Cultural Gaps

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Answer the following questions.

Speaking English : Culture

  1. What’s your favorite thing about your culture?
  2. What don’t you like about your culture?
  3. Do you think culture is important?
  4. How are elders treated in your culture?
  5. What kind of things are considered rude in your culture?
  6. Is there any music that defines your culture?
Listen to the short passage about cultural gaps.

Useful Expressions

Match the related choices.

My wife divorced me. Life is terrible.

2. I’m out of my element.

3. How are you doing?

4. My heart is heavy.

5. Sometimes I just need to talk with someone.

Listening & Speaking

Model Dialog 
Listen as the teacher reads the model dialog.
(Scenario – Jose, from the Mexican countryside, is at a bar in NYC, talking with his friend Mike.)

Mike: How are you adapting to the Big Apple?
Jose: Not good. I’ve been depressed lately.
Mike: I’m sorry to hear that. Are things getting you down?
Jose: I don’t know what it is. I feel like I am out of my element. Sometimes I get dizzy and feel like the room is spinning.
Mike: You’re probably experiencing culture shock. Don’t worry. Things will get better in time.
Jose: I do miss my family, home-cooked meals, the farm animals, and the peaceful starry nights, to mention a few things.
Mike: Want to rent a Mexican movie in Spanish? That might cheer you up.
Jose: That’s a good idea. My heart is heavy for home, so that just might work.
Mike: How about going to Taco Bell for some authentic Mexican food? Ha, ha, ha, just joking.
Jose: Funny, funny, funny, you’re a good guy. Thanks for being my friend.
Mike: No problem. If you ever need someone to talk to, I’m always available.

Guided Speaking

Complete the dialog, and practice it, changing roles with a partner.
(Scenario – Frank is in a bar, where he meets a friendly stranger.)

The room is spinning - I've been depressed lately - I'm out of my element - Are things getting you down  - My heart is heavy

Frank : (1)    so I am going to get drunk.
Stranger: (2)            ?
Frank: They certainly are. (3)        on this planet.
I need to get back to Earth.
Stranger: I know what you mean. There is a huge cultural gap. I’ve been here for ten years and I still don’t feel quite right.
Frank: Bartender, give me a bottle of whiskey and two glasses for me and my friend here.
Stranger: Let’s get good and drunk. (4)    . I just heard my
daughter got married and she didn’t invite me. (time passes)
Frank: Well, I’m drunk. (5)        .
Stranger: Spinning! It is! The bar is inside a super tornado!


Line Graphs
Study the graph, and learn what phases of culture shock people undergo in a new place.

English Speaking : Culture
When you move to a new place, it is normal to experience culture shock at some point. In general,
there are four stages of culture shock: the Honeymoon Phase, the “Everything is awful” (hostility) phase, the “Everything is OK” (humor) phase, and the “Feeling at home” (enthusiasm) phase.

1. Look at the curve in the graph above, and complete the sentences below to describe it.

a. In the first phase, generally called the        phase, people feel very positive about the culture.
b. The excitement diminishes toward a normal mood level     after moving to a new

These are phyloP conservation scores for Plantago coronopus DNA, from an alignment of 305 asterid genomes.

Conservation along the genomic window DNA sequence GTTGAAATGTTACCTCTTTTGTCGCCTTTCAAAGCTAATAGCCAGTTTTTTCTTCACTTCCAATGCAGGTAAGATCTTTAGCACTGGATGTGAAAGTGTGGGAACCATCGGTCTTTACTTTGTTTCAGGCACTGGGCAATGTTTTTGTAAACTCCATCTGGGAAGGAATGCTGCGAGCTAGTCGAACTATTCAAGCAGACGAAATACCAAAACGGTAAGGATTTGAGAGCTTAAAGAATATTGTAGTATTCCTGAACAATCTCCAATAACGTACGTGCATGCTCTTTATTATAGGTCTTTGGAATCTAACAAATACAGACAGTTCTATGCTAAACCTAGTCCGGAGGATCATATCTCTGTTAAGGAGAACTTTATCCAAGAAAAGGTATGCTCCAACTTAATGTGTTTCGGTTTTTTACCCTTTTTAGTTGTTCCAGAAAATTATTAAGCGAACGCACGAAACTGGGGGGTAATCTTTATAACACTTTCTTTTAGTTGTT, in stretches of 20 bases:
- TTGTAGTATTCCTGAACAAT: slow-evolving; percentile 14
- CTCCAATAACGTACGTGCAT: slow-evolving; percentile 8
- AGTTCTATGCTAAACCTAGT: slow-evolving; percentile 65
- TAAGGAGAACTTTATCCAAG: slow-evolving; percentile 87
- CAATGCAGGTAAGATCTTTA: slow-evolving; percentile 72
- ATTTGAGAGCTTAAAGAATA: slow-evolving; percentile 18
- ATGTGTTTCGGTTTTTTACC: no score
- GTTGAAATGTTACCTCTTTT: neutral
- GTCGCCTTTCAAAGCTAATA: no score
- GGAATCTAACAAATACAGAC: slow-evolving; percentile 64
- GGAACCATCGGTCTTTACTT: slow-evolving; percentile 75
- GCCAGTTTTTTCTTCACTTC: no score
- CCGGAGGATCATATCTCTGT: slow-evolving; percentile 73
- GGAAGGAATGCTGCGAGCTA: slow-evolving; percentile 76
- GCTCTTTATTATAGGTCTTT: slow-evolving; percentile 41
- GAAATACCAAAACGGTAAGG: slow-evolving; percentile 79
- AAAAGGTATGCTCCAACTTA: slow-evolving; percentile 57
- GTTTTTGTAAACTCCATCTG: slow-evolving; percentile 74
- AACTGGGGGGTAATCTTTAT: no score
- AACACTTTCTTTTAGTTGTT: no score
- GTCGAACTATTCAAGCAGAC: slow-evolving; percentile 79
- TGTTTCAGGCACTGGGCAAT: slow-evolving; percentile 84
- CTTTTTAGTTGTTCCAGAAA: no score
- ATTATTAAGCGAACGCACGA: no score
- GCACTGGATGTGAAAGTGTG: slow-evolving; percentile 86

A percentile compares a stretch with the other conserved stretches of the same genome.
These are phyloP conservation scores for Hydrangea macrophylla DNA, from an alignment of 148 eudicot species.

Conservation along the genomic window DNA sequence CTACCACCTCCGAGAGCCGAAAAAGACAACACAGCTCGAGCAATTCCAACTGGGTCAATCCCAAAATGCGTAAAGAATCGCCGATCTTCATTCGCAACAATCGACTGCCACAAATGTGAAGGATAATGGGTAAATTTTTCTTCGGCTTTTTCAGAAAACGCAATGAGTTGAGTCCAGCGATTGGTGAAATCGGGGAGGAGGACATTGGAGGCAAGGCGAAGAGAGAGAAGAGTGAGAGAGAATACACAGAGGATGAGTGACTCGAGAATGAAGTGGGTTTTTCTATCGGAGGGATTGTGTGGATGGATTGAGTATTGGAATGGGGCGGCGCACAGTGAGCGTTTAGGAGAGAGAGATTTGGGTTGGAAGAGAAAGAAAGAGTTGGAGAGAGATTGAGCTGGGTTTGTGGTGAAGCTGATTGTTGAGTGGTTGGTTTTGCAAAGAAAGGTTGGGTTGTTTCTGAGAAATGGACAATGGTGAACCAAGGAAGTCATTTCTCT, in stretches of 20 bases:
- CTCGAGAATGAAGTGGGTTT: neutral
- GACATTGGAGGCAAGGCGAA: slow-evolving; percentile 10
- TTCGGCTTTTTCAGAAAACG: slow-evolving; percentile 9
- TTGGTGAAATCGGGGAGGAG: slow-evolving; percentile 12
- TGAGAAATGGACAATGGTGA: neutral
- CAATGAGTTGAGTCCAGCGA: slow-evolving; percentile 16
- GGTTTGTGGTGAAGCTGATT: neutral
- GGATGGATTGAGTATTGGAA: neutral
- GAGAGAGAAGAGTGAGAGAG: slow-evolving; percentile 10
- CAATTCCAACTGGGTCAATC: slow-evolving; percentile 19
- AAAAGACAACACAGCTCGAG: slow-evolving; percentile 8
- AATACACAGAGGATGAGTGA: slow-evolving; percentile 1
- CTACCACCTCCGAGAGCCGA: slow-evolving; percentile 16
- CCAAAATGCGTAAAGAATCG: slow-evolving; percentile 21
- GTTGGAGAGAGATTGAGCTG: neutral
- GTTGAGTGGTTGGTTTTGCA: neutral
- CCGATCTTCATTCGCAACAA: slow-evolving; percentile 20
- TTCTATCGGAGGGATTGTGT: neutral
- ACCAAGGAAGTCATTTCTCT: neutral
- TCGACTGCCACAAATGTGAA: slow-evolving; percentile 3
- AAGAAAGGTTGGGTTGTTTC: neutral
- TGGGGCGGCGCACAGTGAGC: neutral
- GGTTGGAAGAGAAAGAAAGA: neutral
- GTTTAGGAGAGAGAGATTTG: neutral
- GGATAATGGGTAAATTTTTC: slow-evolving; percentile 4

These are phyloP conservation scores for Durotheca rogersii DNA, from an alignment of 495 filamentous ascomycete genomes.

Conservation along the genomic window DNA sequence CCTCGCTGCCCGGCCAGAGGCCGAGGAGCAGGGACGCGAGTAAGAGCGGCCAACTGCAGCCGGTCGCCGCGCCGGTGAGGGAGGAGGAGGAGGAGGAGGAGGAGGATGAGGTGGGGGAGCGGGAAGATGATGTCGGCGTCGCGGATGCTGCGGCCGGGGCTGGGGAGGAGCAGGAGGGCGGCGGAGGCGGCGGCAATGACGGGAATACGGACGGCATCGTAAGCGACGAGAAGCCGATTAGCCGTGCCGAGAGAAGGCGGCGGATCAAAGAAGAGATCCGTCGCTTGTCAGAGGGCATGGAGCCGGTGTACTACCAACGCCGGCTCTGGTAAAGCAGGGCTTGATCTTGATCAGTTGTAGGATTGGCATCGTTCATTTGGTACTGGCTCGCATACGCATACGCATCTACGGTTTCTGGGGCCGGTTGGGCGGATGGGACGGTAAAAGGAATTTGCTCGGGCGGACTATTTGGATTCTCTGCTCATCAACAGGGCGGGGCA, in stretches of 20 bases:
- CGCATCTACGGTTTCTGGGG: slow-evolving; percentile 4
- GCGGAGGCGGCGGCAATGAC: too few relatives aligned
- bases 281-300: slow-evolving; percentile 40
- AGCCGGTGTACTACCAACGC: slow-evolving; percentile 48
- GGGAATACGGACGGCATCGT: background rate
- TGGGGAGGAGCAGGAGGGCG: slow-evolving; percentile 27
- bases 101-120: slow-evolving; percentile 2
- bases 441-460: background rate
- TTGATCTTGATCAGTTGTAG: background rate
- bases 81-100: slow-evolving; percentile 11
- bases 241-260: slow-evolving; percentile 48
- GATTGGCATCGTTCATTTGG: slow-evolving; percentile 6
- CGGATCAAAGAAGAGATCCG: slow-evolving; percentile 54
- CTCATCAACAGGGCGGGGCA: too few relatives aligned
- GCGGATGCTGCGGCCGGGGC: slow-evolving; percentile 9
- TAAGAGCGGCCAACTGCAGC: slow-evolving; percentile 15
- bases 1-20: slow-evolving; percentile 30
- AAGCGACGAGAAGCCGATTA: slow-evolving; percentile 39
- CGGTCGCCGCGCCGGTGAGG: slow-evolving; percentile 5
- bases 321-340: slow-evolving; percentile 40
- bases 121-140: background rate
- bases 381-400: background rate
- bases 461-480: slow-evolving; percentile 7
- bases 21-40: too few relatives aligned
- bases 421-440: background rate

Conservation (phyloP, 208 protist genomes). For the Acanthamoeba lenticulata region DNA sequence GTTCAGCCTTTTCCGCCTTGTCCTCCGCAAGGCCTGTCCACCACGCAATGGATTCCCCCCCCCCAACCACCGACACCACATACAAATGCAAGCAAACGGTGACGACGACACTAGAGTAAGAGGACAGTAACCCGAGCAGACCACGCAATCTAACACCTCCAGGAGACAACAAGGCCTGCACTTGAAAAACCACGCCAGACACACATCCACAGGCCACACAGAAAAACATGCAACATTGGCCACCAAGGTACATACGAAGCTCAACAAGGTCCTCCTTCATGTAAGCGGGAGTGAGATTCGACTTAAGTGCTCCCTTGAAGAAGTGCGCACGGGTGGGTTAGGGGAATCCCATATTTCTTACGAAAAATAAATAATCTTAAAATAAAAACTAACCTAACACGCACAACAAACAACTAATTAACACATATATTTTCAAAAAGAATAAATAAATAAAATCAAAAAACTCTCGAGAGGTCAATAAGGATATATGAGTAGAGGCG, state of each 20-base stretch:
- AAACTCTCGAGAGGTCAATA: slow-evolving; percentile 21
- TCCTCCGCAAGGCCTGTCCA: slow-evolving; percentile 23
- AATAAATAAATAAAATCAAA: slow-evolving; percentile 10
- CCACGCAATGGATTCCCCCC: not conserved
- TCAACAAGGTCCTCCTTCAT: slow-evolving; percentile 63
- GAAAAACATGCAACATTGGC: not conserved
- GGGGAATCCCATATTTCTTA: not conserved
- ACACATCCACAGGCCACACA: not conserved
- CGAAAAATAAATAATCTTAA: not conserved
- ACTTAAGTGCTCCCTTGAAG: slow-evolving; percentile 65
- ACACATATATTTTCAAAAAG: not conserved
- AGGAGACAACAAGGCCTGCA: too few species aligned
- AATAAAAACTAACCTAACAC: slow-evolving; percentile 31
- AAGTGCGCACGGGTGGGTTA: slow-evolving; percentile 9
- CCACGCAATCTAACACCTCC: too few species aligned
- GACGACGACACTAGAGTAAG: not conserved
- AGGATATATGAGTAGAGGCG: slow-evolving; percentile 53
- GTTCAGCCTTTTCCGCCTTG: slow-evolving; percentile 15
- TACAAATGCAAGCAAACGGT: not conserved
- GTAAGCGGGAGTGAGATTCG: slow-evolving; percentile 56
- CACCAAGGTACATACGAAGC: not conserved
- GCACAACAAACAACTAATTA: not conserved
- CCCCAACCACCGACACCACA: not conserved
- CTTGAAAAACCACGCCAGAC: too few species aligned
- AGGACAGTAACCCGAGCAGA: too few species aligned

c. The hostility stage hits bottom during the    and     months.

Grammar Focus (be going to and will)

•  I’m going to buy you lunch.
• I am going to wear my black high heels with tight jeans and a tank-top.
• I will try on the blue blouse.
• I will give you $500 for the car damage.

Reading and Discussions

Read the following reading passage, and answer the questions.
Use the words provided below each question.

Cultural Gap

Though often confused, the meaning of the words “culture” and “society” are a little different. Society results from the organized interaction among people living in a geographical or political region.
Culture is the shared way of life of a particular group of people. The values, beliefs, behaviors, and physical objects that a group shares, make up its culture.
Culture has two distinct aspects: spiritual and material. The spiritual aspect includes values, ideas, and beliefs. These could be anything from Capitalism to Confucianism. The material aspect, meanwhile, includes tangible things from pyramids to lawn mowers.
For millennia, human cultures have adapted to their environments in unique and astonishing ways. Some cultures choose to evolve at the pace of their environment. This may be so that they can conserve resources. Cultures that choose rapid change also choose unlimited use of resources. Each
culture must eventually make one of these two choices. The result is two groups of cultures with opposing lifestyles.
One result of this conflict is “cultural gap” or “culture shock.” Imagine modern city people stranded in a nature-based culture. They might need to learn to accept nudity or to eat uncooked foods. Now imagine traditional people stranded in a modern urban culture. They would likely be overwhelmed at the dizzying pace of modern life. They might also feel helpless without their usual supportive matrix of people, plants, and animals.

 capitalism: a system where economic decisions are made by competition in a free market
Confucianism: values based on the teachings of Confucius, a great Chinese thinker
astonishing: surprising
nudity: the state of being without covering of any kind
dizzying: making somebody feel giddy

1. According to the reading passage, what is the definition of culture?

way of life, group, values, belief, behavior, physical
Your answer may begin like:
Culture is the shared way of life ....

2. Where do you think cultural gaps exist?
age, gender, status, rural, urban, bridge, understand
Your answer may begin like:
Cultural gaps, I think, are not only about foreign countries. Within a single country, ....

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